For the Monologue/Dialogue section, the Copperfield and Max Goelitz Galleries offer a joint presentation focusing on materiality, technology and tradition, with the latest productions by Lou Jaworski, Oscar Santillan and Rebeca Romero. For all three artists, the digital plays a fundamental role in the process of creating and manipulating materials, but what they have in common is their relationship with ancient traditions and cultures. Rebeca Romero's practice, in particular, combines pre-Columbian iconography with advanced scanning techniques and 3D modelling,thoroughly investigating ancient stories projected into a future civilisation. Her laboratory takes the form of an online museum or a digital archive, excavation grounds for data collection, which she then reassembles and recontextualises, creating artefacts: objects, canvases and futuristic installations with the intention of challenging the dominant historical narrative and colonial tradition. Originally from Lima, the artist is the winner of the fifth edition of the OGR Award, the prize promoted by Artissima and Fondazione CRT. She is back at the art fair during these days presenting a selection of works including Datura XL: a 3D modelled sculpture made of a bioplastic material of natural origin covered in garish paint. It depicts a sacred plant revered in many indigenous cultures because of its aphrodisiac properties; a simulacrum with a profound mystical character that relates the use of foxglove to animist beliefs. In her work, in fact, artificial intelligence very often plays the sacred role of oracle , associating post-humanist imagery with ancient traditions on the borderline between human and non-human. Pause your player and head for the main entrance of the trade fair. You will find the Papillon Gallery in the Disegni section at number 12. Press play once you are there. I’ll be waiting for you!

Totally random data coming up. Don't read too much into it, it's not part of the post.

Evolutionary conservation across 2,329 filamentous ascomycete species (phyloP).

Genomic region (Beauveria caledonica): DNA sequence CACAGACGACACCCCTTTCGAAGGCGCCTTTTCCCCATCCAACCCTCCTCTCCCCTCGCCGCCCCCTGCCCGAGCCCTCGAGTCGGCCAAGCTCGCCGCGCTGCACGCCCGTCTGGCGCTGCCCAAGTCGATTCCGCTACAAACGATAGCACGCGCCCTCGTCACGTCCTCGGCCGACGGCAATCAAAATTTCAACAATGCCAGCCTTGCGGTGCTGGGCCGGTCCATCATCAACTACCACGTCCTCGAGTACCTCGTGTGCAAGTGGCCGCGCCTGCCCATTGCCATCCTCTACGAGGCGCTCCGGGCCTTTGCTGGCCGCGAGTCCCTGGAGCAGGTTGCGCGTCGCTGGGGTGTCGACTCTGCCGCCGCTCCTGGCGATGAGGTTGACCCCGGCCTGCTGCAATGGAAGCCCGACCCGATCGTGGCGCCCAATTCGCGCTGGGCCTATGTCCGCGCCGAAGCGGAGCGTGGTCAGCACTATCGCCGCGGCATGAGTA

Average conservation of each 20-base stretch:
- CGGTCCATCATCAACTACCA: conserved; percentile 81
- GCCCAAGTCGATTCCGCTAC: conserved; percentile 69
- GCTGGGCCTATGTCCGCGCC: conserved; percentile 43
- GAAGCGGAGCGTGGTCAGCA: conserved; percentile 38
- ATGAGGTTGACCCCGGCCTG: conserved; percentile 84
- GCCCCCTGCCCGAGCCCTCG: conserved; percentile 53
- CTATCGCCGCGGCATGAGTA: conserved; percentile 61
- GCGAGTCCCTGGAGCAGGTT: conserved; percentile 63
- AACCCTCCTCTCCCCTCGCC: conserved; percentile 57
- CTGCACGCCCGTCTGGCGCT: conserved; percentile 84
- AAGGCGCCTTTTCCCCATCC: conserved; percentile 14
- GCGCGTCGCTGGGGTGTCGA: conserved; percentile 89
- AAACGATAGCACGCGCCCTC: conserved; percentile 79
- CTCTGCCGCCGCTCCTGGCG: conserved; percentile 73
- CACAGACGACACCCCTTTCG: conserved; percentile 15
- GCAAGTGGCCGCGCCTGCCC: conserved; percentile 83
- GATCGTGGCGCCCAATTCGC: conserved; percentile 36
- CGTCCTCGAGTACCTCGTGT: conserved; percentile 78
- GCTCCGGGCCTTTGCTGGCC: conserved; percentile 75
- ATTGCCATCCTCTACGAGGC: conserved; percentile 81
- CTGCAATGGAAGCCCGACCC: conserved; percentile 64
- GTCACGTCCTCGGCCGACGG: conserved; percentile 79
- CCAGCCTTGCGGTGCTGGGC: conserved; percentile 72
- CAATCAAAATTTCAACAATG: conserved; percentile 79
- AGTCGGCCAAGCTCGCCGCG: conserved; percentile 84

Welcome to the Drawings section. The Papillon Gallery introduces us to French artist Charles Le Hyaric, whose series on paper - Aquarelle phocéenne - transports us into a parallel imaginary, that of the cité Phocéenne: Marseille. Just a stone's throw from the sea. Throughout history, Provence has been the chosen location for many artists; from Impressionists to exponents of the later avant-gardes, anyone who has passed through the south of France has experienced its metamorphosis, bringing with them and in their practice perennial traces of places and visions linked to the Mediterranean. This is what happened to Le Hyaric: an artist who has made Marseille his home, or even more so, his en plein air studio. In his practice as a draughtsman, he brings together disparate knowledge ranging from biology to astrophysics via chemistry and mathematics. We could call him a true alchemist on paper. In fact, his key is the metamorphosis of materials: paint, acrylic, rust, sea salt and natural pigments subjected to crystallisation, oxidation and deterioration. A specifically technical game, but dictated by chance, in which every natural or chemical element unconsciously participates in the transformation process. His interest in the manipulation of materials becomes a formal investigation of how various elements, natural and otherwise, behave in different contexts, altering their state and blending together. Transformation thus becomes evolution. Thus Le Hyaric gives us back on paper marine memories in green and blue tones, specimens of flora and fauna alternating with memories of human and non-human presences, universal objects and more intimate memories linked to the cité Phocéenne. This is where our third stage ends. Pause your player, proceed down the central corridor towards the Back to the Future section. On the right you will find the Vistamare Gallery at number 1. Press play once you are there. I’ll be waiting for you!